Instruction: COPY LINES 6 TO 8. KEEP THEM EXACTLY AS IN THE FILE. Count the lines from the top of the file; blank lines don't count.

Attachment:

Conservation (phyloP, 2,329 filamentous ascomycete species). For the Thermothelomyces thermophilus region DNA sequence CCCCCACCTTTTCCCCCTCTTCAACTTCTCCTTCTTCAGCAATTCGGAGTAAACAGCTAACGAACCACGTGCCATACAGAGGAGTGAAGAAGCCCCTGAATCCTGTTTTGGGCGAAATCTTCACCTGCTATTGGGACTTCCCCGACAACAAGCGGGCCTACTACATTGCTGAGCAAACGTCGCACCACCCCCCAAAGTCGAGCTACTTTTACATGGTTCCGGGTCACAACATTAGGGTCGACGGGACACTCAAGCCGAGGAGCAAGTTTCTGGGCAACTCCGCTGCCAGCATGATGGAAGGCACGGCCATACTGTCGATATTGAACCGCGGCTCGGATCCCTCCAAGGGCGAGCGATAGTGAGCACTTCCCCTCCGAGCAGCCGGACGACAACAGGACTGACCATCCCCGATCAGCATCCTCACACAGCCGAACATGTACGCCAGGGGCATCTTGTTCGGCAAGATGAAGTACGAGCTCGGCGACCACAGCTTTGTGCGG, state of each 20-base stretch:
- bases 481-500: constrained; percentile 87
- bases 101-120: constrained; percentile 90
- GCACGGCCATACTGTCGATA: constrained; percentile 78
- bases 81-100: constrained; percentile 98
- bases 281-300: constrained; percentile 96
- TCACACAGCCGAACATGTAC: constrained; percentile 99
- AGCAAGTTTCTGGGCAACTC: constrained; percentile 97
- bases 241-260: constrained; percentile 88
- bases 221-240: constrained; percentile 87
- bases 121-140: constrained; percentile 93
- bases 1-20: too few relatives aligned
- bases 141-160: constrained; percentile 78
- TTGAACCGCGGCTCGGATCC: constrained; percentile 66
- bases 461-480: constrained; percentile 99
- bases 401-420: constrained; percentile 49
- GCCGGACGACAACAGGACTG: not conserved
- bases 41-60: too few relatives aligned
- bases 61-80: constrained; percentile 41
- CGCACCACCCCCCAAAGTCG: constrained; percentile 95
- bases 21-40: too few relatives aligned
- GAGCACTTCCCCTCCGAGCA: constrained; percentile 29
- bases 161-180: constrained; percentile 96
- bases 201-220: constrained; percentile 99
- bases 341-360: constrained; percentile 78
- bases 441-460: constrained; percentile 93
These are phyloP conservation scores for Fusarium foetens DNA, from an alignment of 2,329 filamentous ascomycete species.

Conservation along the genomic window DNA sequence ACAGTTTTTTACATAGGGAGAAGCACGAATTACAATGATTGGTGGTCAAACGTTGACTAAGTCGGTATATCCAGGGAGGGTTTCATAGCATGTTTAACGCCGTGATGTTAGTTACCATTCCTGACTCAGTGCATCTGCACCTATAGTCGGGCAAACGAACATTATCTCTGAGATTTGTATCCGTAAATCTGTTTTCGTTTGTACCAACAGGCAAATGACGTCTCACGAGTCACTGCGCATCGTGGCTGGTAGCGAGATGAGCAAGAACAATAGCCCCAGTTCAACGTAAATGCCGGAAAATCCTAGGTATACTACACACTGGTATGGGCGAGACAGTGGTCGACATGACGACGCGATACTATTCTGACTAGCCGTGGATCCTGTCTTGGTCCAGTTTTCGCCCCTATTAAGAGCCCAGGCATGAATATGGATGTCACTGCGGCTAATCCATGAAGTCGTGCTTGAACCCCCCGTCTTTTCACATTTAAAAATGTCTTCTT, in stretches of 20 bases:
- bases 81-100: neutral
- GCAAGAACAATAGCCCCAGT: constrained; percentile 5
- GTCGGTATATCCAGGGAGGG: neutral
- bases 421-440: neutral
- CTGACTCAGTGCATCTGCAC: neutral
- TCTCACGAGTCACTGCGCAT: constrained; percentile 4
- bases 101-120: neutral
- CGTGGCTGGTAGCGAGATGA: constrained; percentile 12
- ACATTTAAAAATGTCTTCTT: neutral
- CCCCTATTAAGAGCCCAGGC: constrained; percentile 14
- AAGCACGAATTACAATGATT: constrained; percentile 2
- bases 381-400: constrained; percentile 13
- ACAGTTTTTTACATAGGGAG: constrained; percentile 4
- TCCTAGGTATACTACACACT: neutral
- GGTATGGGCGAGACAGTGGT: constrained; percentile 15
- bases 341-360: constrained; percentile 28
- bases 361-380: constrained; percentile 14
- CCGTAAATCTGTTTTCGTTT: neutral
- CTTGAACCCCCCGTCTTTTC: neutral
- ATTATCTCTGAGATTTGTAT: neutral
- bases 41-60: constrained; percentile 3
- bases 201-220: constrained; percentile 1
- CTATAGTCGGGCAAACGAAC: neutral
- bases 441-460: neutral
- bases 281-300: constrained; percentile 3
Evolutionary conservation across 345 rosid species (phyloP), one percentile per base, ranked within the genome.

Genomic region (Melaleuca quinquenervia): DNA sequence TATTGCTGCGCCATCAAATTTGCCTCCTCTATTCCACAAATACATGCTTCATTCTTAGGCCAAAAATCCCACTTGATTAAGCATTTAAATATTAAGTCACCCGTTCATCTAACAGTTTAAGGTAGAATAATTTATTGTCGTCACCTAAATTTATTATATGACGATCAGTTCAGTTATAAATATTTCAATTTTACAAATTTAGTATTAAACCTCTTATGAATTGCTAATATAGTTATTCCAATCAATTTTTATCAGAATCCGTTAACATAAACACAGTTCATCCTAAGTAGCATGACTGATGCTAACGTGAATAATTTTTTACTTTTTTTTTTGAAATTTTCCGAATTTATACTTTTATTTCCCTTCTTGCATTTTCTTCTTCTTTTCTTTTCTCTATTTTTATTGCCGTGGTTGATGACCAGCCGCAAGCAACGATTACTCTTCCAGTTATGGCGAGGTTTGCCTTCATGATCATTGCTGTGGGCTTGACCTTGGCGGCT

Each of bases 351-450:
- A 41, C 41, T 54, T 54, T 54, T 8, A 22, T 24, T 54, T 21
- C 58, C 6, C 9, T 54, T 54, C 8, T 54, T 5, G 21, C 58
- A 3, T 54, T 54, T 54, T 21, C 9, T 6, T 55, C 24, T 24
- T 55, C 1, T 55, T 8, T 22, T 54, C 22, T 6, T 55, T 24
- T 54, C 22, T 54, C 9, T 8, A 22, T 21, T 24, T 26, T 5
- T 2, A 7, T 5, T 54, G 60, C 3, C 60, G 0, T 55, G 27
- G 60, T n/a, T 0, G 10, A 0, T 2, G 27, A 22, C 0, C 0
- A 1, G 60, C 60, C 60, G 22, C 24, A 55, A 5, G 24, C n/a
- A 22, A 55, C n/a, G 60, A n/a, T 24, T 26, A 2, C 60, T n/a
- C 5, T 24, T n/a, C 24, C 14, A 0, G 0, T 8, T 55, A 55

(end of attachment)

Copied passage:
- bases 281-300: constrained; percentile 96
- TCACACAGCCGAACATGTAC: constrained; percentile 99
- AGCAAGTTTCTGGGCAACTC: constrained; percentile 97